Over the past year, there has been significant discussion within the condominium industry regarding the challenges faced by many condominium corporations who are finding it difficult to control insurance costs and in some instances even obtaining insurance coverage. Many corporations have been faced with wildly increased premiums and deductibles, which has, in turn, forced corporations to figure out a way to tackle these rising costs.
Insurance providers consider a number of factors when assessing a corporation’s risk, including geographic location, claims history, repair and maintenance procedures, and materials used during construction.
One of the ways to assist in decreasing this risk is for condominium corporations to shift the responsibility of insurance from the corporation to the unit owner by enacting a standard unit bylaw to define the standard unit as “bare-bones”.
A standard unit by-law describes what portions of the unit are “standard” to a unit which would be covered by the corporation’s insurance policy. Any items within the unit which are not listed in the standard unit by-law, would be considered an “improvement” to the unit and be the responsibility of the unit owner to insure.
A “bare-bones” standard unit by-law essentially limits what is considered “standard” to be only the essential, structural components of the unit which would be defined in Schedule “C” (the unit boundaries) of the Declaration of the corporation. For example, a bare-bones standard unit by-law may include the walls and ceilings up to the drywall, but would exclude primer, paint, and any wall coverings.
With a bare-bones standard unit by-law in place, the condominium corporation’s insurance policy will cover fewer components of the unit, resulting in fewer claims being made under the condominium’s insurance in relation to unit damage. This, in turn, will likely decrease the overall cost of insurance. This can be compared to a more inclusive standard unit by-law that may include commonly damaged finishes such as counter-tops and flooring, which would likely increase the number of claims made under the corporation’s insurance policy, and increase the overall costs to the corporation.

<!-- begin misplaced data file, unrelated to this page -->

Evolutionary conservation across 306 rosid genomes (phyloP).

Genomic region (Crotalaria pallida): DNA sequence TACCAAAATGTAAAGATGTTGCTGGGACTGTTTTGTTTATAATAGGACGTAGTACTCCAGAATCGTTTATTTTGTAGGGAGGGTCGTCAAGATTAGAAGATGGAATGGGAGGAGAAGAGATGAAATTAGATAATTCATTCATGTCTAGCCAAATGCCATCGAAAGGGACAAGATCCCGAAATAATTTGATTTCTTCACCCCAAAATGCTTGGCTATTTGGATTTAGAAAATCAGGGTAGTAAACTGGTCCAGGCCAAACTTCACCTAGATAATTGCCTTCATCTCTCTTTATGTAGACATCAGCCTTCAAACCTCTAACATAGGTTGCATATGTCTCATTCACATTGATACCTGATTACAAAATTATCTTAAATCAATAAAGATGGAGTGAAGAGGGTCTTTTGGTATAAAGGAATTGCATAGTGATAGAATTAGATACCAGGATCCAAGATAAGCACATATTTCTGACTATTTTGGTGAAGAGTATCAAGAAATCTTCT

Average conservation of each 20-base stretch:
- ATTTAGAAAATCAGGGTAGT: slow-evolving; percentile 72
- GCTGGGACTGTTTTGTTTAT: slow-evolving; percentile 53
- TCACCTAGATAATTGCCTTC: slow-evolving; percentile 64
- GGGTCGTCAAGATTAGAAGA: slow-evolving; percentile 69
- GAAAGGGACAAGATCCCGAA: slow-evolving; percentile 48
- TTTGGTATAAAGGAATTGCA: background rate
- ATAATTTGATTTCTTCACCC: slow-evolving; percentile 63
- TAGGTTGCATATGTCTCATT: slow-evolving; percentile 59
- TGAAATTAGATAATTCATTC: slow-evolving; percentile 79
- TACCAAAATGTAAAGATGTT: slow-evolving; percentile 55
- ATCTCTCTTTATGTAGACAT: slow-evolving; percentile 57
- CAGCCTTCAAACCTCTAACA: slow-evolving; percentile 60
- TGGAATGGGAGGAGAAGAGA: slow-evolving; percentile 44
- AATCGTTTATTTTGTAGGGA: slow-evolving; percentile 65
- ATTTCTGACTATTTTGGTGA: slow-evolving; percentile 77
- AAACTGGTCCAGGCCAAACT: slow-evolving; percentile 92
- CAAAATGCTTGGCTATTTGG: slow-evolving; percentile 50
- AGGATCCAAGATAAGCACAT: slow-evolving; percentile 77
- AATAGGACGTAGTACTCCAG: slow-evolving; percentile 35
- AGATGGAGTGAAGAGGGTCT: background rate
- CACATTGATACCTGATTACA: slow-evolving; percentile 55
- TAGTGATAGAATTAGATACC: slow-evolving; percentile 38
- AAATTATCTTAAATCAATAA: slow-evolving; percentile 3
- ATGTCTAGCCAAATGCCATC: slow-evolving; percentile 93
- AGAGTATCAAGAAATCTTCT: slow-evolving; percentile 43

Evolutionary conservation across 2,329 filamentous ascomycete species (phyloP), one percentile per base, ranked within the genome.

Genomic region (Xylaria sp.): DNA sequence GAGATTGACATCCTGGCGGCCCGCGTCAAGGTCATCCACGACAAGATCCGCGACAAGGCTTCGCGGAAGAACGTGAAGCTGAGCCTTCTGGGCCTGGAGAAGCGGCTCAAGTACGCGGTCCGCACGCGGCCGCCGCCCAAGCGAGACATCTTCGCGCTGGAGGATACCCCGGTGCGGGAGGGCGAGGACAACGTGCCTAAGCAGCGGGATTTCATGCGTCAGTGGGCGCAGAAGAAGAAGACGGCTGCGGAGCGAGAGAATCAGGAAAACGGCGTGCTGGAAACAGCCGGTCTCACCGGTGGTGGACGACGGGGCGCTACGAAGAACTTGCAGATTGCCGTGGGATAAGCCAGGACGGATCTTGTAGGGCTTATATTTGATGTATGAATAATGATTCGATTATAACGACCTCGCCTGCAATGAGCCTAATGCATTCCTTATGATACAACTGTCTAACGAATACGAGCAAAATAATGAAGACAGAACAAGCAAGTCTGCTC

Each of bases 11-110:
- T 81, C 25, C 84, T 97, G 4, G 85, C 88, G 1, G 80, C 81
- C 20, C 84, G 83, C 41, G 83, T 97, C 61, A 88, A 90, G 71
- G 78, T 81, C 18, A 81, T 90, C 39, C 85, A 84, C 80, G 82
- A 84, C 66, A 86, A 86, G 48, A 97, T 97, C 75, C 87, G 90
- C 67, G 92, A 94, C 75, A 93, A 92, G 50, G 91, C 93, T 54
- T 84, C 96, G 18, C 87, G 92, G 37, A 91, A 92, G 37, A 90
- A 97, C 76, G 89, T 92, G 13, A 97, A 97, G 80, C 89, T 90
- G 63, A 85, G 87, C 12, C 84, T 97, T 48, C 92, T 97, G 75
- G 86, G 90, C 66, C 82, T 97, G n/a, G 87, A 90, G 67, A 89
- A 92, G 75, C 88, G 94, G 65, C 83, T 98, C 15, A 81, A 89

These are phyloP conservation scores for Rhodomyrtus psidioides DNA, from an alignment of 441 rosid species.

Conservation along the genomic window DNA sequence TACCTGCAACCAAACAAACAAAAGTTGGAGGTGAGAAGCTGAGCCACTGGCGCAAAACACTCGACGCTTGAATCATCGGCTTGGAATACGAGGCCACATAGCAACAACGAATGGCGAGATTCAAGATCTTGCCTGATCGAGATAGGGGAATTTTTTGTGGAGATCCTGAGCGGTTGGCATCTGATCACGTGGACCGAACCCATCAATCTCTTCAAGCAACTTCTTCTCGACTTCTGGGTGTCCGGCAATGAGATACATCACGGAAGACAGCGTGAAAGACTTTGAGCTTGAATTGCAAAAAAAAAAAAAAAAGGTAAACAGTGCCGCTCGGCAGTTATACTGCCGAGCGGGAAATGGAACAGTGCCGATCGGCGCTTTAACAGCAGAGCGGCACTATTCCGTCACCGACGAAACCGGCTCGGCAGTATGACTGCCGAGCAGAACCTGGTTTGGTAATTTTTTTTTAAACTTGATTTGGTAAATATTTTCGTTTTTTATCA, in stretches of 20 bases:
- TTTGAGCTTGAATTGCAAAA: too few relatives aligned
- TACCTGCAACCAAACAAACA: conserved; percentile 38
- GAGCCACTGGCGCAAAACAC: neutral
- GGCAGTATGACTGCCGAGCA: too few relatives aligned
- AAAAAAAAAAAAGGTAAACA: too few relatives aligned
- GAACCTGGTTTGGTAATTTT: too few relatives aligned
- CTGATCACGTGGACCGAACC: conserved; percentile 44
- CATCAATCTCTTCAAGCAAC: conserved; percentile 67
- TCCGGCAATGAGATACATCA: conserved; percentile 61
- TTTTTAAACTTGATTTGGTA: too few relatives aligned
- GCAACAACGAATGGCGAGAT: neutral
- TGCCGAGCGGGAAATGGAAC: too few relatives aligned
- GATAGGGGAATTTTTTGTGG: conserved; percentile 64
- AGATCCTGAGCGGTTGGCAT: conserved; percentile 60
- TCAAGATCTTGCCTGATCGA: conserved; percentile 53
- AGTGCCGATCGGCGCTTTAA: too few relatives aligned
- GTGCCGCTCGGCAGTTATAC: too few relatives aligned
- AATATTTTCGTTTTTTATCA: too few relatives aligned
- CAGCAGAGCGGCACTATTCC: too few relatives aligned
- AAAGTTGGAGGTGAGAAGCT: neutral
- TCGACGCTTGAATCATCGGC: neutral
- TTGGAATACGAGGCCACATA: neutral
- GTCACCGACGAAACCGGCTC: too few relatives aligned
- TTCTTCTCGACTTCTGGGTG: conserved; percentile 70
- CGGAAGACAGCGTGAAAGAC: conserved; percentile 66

With a bare bones standard unit by-law, it is the unit owner who bears the ultimate risk for damage to his or her unit, and all owners in the corporation can rest peacefully knowing that there is a decreased likelihood that their common expenses will be paying for damage to a neighbor’s unit caused by an insurable event.
Although there are many corporations that have standard unit by-laws in place that remove the items that are usually the damaged items in claims i.e. countertops and flooring, we are now seeing more corporations revising those by-laws to go one step further and create a bare-bones standard unit by-law.
When trying to a pass a standard unit by-law, education is key. We have heard stories of owners objecting to standard unit by-laws for fear of “losing” coverage, or that doing so will result in an increase price for owner insurance policies. Oftentimes, these concerns can be mitigated by education and conversation.
Ultimately, it is important to highlight that standard unit by-laws are solely about insurance. They do not change the obligations to maintain, nor do they change the boundaries of the unit, both of which are outlined in a corporation’s Declaration. A standard unit by-law simply clarifies which party, being the condominium corporation or the unit owner, is responsible for insuring what portion of the unit.
Remember that this by-law requires a vote of fifty percent (50%) plus one of all voting units. Consider presenting this by-law along with a virtual meeting and electronic voting by-law at your upcoming virtual AGM or special owners meeting using electronic voting.
Photo by Brad Javernick of Home Oomph.